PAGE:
4 behaviours that make a Digital Leader

Robin Knowles

Written by Robin Knowles, CEO, Digital Leaders

What makes a digital leader? This is a big question to start 2020 with, and one which I shall look at through the lens of the Digital Leaders programme.

What is the link between the work we do – both through our online content, and through our face-to-face programme – and the development of behaviours that make someone a digital leader? We talked to our Digital Leaders’ Advisory Board and partners to find out.

We have concluded that there are four behaviours that make you a digital leader. 

Act

To achieve digital transformation, a digital leader must act. Getting started and knowing where to begin is often the hardest part, but digital leaders know that the digital world is not going to wait for you. 

Digital leaders are doers and take calculated risks. They are proactive, agile and responsive to the challenges that come their way. It is simple to talk about action, but it is far harder to ensure you make the jump to execution. 

The good news is, that by making that jump, you are taking the first step towards becoming a digital leader and are better able to meet the challenges and opportunities of the digital world.

Communicate

If you are doing great work in digital transformation, whichever sector or role you are leading in, then you have a responsibility as a digital leader to communicate this to the wider world and not just to become famous for doing so.

Digital leaders who are delivering truly inspirational transformation and who share their progress through writing and speaking are not motivated by ego, but by appreciation of the importance of the spread of ideas.

Digital Leaders, by being cross-sector and free at the point of use, is a great example of a forum that showcases this good practice. Participants are able to communicate their transformation journeys to a wider audience, who can then take away these lessons and use them in other sectors. Communicating your success will resonate with other leaders who are able to use your expertise to develop their own organisations in an informed and intelligent way. 

Communication will help ensure your work is valued within your own profession and sector, but also that you achieve external recognition of your innovation in a much wider sphere.

However, communicating your success and failures is not a one-way street. Our third behaviour involves sharing and collaborating on digital transformation, beyond what can be conveyed in an article or press release.

Share 

In the past, ‘competitive advantages’ were closely guarded secrets, beneficial assets that would be hidden away from competitors and other organisations within the sector. However, digital leaders now understand that the technological solutions and social network needed to succeed requires open, two-way collaboration. The key to collaborating effectively is trust. Digital leaders share their knowledge and experience as they gain it, and trust others to do the same. They build better solutions by collaborating with others.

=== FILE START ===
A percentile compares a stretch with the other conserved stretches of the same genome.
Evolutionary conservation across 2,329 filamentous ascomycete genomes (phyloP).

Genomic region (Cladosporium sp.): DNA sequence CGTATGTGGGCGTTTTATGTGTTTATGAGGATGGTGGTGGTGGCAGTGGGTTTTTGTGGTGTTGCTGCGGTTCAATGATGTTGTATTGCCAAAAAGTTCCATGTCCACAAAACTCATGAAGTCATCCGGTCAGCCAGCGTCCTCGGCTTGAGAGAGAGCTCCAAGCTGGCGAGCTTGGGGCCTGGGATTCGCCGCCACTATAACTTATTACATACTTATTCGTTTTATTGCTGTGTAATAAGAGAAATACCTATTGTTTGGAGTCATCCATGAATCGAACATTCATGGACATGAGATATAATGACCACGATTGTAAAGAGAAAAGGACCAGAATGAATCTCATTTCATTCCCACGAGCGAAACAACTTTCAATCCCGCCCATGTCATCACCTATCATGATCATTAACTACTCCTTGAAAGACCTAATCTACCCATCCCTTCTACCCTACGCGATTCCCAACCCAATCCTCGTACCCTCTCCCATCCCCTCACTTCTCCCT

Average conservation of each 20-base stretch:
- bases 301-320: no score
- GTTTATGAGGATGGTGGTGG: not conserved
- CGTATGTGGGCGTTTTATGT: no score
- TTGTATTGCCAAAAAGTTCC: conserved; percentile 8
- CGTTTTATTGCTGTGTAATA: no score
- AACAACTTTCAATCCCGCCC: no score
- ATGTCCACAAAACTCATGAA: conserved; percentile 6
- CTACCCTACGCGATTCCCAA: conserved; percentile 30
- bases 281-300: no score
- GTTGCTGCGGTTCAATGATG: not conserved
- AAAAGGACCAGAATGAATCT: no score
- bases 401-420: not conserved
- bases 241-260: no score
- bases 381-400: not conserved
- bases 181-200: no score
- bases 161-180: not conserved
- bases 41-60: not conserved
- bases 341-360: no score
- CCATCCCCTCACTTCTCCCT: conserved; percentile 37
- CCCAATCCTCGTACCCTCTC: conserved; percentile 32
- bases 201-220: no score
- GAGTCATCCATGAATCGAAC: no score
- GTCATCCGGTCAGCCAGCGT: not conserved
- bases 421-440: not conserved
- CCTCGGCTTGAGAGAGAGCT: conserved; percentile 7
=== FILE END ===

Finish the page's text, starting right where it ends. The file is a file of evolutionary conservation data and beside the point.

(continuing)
This is perhaps a difficult concept for older readers, as in the past sharing was seen as a slightly artificial process, designed to communicate strength and hide weakness. However, open collaboration brings tangible rewards through the gaining of insight you might not otherwise have had. 

Digital leaders are brave, and share their expertise first. Yes your competitors may take short-term advantage of you, but ultimately, they will discover that this negative behaviour is incompatible with a collaborative digital world. 

Many of the Digital Leaders community find a platform to share their ideas at our events. To date, the process has almost invariably been a positive one, and negative behaviour has always been called out by other participants. It is possible to sit on our platform and merely ‘take’ from those around you, but the real richness begins when you share, and are challenged and questioned on your approaches to issues. 

Learn

Being open to new ideas from wherever they come, getting out of your “bubble” and discovering your “unknown unknowns”,  is where the real process of learning begins. 

The most successful digital leaders are able to learn from a wide variety of people and situations. They reject old-fashioned ideas about learning being college-based, they read a great deal and they look to find ways for what they have learnt to apply to their own situations. 

Learning from others is at the heart of what we do on the Digital Leaders platform. Whether reading our daily blogs, joining a webinar, attending a salon, or taking part in one of our four main conferences, digital leaders learn from a wide variety of cross-sector experts and peers. They can then use what they have learnt to make a real difference in their own organisations. 

None of this process is easy, but the Digital Leaders programme facilitates and encourages these four behaviours as the basis of digital leadership. If you have not yet taken advantage of what we do, please do join us in 2020. We are here to help you to complete your own personal transformation into a digital leader. 


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